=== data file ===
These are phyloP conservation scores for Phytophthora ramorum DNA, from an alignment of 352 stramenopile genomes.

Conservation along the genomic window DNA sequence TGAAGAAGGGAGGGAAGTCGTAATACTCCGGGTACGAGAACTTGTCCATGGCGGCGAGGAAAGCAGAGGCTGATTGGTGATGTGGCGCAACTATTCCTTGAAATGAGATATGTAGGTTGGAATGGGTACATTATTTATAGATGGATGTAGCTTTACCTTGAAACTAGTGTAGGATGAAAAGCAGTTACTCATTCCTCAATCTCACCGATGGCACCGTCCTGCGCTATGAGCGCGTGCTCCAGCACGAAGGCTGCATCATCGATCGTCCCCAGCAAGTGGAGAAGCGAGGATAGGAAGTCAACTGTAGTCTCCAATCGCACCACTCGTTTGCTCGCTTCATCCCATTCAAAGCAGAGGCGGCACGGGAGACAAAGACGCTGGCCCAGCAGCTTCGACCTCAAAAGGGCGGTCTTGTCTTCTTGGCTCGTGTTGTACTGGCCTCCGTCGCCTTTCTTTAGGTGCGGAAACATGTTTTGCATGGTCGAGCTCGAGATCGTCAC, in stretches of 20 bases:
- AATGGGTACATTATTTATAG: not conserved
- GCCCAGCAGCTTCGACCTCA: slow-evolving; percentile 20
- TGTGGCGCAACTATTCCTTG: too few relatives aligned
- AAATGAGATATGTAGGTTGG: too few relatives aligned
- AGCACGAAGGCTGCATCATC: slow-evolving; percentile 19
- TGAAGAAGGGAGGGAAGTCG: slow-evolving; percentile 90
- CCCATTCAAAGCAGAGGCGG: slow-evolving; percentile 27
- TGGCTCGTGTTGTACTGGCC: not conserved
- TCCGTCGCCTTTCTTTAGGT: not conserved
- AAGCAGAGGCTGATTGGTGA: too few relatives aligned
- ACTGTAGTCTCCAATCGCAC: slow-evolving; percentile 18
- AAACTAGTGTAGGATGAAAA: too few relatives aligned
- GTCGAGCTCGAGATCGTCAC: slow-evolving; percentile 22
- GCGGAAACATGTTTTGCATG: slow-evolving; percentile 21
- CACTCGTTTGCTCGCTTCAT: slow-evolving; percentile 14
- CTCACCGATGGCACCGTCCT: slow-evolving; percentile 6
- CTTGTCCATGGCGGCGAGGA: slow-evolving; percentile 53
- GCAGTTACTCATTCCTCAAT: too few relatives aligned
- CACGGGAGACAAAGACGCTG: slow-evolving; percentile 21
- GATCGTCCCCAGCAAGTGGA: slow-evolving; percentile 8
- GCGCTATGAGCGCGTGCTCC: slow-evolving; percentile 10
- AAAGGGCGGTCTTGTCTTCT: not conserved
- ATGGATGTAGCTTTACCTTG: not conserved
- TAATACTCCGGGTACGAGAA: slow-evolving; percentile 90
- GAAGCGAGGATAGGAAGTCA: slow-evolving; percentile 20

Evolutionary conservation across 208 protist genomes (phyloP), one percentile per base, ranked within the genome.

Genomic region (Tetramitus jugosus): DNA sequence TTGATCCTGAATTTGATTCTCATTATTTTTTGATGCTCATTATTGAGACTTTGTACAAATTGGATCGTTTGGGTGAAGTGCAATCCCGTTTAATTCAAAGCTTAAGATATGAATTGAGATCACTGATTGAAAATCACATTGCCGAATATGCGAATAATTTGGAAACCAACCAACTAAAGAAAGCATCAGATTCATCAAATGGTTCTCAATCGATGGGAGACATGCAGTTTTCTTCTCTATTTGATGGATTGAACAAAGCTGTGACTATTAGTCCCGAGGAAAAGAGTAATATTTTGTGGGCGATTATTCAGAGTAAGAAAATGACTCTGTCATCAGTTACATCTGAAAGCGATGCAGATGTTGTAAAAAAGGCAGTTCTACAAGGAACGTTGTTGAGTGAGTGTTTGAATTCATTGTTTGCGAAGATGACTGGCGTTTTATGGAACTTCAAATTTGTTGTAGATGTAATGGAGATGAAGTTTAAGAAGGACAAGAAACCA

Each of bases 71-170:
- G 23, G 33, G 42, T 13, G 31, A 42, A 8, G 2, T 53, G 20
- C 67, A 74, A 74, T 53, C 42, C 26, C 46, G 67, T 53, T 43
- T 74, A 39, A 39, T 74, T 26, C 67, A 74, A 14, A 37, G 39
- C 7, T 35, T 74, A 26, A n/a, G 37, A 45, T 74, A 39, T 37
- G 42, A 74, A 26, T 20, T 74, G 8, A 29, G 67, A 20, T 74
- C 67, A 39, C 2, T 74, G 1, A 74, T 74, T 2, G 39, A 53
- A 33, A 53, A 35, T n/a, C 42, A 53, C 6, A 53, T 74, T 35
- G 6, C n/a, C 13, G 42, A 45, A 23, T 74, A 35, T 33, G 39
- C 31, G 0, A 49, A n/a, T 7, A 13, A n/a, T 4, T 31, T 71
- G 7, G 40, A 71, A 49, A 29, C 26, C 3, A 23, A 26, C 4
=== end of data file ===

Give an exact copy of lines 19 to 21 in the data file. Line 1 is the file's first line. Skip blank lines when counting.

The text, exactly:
- CTTGTCCATGGCGGCGAGGA: slow-evolving; percentile 53
- GCAGTTACTCATTCCTCAAT: too few relatives aligned
- CACGGGAGACAAAGACGCTG: slow-evolving; percentile 21